Our Living Traditions: An Introduction to American Folklore

Our Living Traditions: An Introduction to American Folklore

Our Living Traditions: An Introduction to American Folklore

Our Living Traditions: An Introduction to American Folklore

Excerpt

In my wittier moments, I like to describe folklore as a bastard field that anthropology begot upon English. And the Victorian vignette of the nouveau riche father who has deserted his child and the aristocratic mother who fosters an offspring she never really wanted is not an inaccurate one. It summarizes the history of folk studies in American universities quite succinctly. It is particularly appropriate to the University of Pennsylvania.

Folk studies at the University of Pennsylvania began over twenty years ago, when the late MacEdward Leach, influenced by his training as a medievalist and his friendship with anthropologist Frank Speck, began converting already established English courses into studies of the ballad and of the use of folklore by British, American, and Celtic authors. By 1962 Leach's enthusiasm, sound scholarship, and Celtic charm had created such an ardent clique within the Department of English that something had to be done to answer its particular needs. Thus, the Graduate Group in Folklore and Folklife was born. It is that Group, along with the Voice of America, which sponsored the Forum out of which this book has grown. Seven of the contributors, in addition to the editor, are part of what is sometimes referred to as "Mac's Pennsy Gang."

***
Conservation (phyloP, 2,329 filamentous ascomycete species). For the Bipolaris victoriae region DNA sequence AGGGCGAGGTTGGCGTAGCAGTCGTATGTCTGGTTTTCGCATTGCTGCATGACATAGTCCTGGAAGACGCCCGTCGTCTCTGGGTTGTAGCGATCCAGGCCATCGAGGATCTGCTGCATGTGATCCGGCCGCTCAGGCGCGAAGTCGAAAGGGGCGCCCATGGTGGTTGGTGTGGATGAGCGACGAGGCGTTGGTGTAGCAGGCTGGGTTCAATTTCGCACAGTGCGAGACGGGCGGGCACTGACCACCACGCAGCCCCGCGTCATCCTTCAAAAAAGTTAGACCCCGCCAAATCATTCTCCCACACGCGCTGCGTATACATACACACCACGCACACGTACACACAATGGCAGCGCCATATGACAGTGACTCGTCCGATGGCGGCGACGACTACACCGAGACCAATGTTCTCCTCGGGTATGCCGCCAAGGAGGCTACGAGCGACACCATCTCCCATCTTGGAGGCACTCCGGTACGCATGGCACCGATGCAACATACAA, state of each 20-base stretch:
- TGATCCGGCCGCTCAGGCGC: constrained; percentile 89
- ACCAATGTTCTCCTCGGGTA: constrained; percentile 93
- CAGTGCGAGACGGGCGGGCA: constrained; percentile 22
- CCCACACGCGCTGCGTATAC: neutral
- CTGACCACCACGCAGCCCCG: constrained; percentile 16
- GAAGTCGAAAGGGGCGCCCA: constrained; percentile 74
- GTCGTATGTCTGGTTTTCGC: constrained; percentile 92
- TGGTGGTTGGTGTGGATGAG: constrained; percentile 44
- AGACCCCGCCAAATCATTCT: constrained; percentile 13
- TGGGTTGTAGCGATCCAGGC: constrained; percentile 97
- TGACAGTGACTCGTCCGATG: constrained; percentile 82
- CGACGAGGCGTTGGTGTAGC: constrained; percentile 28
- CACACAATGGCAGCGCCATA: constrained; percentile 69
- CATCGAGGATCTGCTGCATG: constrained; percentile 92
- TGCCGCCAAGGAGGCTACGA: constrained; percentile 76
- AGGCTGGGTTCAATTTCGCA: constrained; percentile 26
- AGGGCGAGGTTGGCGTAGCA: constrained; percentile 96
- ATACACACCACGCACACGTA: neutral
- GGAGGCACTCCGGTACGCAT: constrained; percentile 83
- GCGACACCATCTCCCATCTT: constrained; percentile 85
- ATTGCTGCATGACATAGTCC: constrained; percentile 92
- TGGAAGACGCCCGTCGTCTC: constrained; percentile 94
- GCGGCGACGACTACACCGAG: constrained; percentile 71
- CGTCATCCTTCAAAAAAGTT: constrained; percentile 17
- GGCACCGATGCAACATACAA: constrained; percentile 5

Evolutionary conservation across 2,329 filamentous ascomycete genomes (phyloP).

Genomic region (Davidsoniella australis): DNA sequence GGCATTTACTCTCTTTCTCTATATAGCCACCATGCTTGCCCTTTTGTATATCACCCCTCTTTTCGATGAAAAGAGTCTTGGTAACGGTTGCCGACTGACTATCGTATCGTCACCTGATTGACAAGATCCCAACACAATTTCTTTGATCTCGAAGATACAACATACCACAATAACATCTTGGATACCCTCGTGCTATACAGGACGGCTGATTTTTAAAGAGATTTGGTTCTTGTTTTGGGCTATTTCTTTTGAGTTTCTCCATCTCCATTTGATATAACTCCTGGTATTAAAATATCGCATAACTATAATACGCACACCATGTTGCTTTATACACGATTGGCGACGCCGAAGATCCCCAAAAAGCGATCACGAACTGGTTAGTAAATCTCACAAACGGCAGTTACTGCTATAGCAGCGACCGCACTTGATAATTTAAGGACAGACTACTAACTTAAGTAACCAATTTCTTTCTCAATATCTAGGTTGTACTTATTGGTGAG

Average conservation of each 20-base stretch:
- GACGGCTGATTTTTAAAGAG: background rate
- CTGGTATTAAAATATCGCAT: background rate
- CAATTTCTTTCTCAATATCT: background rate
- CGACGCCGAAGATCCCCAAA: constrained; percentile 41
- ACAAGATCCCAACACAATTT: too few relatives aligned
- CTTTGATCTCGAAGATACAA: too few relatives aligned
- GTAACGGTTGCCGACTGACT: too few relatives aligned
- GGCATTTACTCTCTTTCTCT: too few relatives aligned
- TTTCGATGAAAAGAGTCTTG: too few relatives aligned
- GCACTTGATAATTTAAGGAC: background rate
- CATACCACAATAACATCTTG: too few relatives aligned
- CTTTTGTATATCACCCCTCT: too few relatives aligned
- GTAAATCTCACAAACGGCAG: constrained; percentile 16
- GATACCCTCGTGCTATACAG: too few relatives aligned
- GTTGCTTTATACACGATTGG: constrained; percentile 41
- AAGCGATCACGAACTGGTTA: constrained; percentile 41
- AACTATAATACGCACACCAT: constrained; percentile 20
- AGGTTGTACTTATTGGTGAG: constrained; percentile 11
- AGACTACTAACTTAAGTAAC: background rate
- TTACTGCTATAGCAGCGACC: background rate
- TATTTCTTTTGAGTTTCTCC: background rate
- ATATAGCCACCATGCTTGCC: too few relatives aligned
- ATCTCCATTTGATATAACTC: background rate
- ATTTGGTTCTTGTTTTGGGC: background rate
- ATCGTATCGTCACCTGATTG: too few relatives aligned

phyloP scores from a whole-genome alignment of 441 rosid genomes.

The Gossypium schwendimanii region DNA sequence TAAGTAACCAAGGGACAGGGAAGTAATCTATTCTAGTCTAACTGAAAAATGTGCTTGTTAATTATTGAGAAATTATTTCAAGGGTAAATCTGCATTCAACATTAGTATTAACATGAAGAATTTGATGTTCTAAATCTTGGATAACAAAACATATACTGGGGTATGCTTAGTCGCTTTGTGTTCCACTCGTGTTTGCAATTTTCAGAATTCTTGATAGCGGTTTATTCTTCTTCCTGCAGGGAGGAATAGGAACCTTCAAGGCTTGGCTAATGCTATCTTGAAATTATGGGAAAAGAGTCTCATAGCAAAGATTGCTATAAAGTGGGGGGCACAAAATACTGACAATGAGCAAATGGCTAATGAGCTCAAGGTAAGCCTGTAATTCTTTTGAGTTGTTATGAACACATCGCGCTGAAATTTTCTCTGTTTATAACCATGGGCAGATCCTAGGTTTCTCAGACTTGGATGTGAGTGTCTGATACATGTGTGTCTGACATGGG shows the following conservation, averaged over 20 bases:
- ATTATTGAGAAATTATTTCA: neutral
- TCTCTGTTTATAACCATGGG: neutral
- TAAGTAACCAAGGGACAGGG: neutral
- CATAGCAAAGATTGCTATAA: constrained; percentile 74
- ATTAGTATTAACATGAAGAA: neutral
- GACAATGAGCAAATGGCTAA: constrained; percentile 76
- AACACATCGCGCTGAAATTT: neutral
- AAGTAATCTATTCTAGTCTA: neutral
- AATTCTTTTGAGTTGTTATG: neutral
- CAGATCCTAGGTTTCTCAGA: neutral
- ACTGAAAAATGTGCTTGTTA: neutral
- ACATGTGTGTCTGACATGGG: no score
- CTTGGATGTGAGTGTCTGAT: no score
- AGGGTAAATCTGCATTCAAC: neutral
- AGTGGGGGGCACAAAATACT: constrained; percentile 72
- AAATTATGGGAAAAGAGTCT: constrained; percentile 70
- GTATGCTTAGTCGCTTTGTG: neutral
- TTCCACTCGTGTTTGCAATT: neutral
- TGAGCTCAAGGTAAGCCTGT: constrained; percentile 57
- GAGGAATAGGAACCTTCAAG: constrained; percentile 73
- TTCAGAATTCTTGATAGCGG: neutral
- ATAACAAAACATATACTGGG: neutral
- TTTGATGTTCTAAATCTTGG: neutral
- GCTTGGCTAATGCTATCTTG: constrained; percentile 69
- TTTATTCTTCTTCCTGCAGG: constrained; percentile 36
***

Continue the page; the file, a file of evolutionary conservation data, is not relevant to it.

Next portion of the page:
What has happened at Pennsylvania has also happened at other places, sometimes with equal success, more often to die a-borning. Folklore at Indiana University, once the only American institution to offer a full program in the field, has flourished under the . . .

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